However the fact that it's not going to collapse does not make it a good network. In its current state the Gnutella network has a pretty bad reputation in the P2P community - hard to connect, can't find files, downloads don't work - much of which is justified. It simply does not perform as well as we would expect from a modern peer to peer system. Unless this fact changes, Gnutella won't be able to grow - in fact it's likely to continue its slow decline in the face of newer, better designed networks.

Could we continue patching up the original Gnutella network? Probably. Incremental improvements are better than nothing. But why keep tinkering with a fundamentally limited, out of date system that was never designed to grow when we can take the opportunity to start over and create something really powerful?

That's what Gnutella2 is about: a fresh start with a first-class network that actually works. It's a long overdue escape from the dark ages of old-Gnutella. How different is Gnutella2 from the current Gnutella protocol?

Shareaza: In short, it's completely different. Gnutella2 is an entirely new protocol and network, with very little in common with the old Gnutella. Instead of being limited by compatibility, Gnutella2 is designed from scratch and takes advantage of modern peer to peer technologies.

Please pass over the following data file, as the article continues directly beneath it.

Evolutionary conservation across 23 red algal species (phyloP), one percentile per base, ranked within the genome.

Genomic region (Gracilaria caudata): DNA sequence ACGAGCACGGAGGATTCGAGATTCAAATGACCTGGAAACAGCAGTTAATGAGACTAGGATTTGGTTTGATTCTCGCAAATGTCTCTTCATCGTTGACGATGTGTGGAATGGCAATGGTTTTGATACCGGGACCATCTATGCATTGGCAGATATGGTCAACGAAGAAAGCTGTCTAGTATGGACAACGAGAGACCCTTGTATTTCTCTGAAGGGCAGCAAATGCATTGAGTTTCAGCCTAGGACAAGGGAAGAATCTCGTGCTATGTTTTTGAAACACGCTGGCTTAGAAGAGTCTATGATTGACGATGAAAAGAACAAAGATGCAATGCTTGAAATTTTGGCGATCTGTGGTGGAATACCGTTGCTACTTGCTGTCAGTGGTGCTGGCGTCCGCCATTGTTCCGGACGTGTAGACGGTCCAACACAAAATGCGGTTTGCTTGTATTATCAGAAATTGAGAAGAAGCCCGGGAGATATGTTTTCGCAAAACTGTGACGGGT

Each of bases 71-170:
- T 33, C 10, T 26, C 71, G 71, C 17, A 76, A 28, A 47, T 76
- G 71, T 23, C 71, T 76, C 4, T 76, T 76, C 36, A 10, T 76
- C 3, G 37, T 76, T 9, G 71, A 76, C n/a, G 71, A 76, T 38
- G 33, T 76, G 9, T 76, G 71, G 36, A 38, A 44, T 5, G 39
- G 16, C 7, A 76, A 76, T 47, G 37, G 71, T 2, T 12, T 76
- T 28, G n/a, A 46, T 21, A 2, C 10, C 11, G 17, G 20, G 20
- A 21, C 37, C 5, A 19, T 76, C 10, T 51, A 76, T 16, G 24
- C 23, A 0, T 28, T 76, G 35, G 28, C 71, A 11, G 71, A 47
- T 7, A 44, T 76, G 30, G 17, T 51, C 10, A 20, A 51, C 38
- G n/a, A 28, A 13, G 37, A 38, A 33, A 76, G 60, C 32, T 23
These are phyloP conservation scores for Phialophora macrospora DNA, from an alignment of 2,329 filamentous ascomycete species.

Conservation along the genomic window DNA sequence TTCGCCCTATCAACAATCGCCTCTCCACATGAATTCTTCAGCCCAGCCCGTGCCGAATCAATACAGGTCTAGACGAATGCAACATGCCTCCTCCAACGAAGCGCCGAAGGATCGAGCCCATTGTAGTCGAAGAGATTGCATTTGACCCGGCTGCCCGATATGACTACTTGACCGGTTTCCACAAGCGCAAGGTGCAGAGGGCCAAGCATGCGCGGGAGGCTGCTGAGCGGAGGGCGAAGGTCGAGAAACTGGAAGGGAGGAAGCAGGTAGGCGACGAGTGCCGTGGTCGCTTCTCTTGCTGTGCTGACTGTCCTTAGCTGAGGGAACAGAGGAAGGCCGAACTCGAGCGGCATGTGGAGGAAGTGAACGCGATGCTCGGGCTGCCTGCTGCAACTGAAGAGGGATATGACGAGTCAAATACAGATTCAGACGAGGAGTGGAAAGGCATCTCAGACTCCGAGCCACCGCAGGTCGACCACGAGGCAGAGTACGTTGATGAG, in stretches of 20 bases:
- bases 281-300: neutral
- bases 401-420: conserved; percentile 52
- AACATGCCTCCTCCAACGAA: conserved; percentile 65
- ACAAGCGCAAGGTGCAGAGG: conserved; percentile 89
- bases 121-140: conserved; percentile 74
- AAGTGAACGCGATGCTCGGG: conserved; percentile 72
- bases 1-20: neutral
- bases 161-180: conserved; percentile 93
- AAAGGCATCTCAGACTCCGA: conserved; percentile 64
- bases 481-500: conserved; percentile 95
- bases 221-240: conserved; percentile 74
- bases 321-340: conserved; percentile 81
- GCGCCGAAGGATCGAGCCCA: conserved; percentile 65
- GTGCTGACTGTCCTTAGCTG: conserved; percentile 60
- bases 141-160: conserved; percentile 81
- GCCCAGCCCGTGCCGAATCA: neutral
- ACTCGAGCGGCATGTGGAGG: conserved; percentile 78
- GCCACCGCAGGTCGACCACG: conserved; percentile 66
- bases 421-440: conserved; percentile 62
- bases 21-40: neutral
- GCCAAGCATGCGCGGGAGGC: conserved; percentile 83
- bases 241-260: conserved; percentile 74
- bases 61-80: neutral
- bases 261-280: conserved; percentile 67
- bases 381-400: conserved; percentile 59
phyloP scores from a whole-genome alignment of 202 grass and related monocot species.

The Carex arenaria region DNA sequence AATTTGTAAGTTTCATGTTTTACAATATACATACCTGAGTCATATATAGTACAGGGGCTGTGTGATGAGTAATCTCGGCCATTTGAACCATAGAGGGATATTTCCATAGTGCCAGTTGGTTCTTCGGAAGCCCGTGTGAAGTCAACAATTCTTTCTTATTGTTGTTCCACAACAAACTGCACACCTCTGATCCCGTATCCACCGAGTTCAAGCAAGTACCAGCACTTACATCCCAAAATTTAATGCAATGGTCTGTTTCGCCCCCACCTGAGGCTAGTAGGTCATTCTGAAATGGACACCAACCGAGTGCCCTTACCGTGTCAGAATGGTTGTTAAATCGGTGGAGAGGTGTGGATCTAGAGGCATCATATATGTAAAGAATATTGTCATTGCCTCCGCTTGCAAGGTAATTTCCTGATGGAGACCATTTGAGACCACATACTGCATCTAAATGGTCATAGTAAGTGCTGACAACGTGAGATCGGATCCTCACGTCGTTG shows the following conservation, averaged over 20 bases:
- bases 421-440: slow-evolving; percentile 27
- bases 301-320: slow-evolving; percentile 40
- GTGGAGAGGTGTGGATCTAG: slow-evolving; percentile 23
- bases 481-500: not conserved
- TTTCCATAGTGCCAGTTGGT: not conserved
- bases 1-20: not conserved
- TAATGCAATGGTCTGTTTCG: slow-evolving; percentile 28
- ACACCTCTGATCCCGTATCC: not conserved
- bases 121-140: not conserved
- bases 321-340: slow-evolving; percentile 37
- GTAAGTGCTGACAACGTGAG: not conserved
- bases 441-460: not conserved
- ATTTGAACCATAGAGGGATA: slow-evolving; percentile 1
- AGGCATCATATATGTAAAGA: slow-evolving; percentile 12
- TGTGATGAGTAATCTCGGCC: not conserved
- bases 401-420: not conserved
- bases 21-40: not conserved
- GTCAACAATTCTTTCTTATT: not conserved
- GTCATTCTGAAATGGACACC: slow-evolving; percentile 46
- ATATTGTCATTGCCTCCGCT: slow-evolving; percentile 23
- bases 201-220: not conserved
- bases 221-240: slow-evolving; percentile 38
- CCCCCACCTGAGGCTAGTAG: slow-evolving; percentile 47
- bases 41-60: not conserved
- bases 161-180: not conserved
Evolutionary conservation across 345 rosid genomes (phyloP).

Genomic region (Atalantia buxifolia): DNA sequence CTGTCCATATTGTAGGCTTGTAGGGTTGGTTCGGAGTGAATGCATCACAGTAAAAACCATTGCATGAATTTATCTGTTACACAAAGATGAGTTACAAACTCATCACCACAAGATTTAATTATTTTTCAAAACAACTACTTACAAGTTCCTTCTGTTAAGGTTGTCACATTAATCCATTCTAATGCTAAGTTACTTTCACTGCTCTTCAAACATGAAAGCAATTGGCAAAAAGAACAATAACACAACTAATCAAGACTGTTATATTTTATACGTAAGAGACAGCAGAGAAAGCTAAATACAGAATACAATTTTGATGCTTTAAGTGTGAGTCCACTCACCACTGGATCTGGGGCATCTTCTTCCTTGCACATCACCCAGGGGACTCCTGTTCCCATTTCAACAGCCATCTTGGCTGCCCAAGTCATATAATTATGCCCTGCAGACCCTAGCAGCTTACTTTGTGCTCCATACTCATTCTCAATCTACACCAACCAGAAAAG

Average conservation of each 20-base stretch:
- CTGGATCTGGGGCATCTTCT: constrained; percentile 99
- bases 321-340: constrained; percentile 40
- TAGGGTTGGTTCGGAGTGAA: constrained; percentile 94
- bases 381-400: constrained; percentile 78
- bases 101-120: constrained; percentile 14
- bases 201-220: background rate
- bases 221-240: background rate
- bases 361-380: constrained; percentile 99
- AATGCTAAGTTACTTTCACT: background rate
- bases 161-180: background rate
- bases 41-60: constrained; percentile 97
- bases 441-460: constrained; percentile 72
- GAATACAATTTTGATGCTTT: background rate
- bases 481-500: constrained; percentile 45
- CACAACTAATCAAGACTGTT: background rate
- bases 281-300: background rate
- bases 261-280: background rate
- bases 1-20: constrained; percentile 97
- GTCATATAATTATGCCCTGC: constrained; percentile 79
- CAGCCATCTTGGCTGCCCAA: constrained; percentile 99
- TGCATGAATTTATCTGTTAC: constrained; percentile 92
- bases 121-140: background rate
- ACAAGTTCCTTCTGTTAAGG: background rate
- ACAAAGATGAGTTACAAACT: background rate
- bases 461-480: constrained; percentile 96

The original Gnutella protocol was designed for a single, closed P2P application with a limited set of features. It was a relatively simple peer to peer network that worked well in its time. But that's pretty much as far as it went. I don't think anybody expected it to grow into the much more diverse Gnutella we see today, with more sophisticated features and many different applications to choose from.

That growth was made possible by tacking new ideas onto the old Gnutella protocol, finding tricks for hiding extra information in the old structures. The new ideas were good, but at the core it's still the old limited Gnutella - it's like icing a stale cake.

Gnutella2 is a fresh start. It's designed from the ground up to meet the requirements of the diverse peer to peer environment we're in today, but also with a view to growth and expansion in the future. Unlike the original Gnutella network, Gnutella2 is designed to deliver on its promises.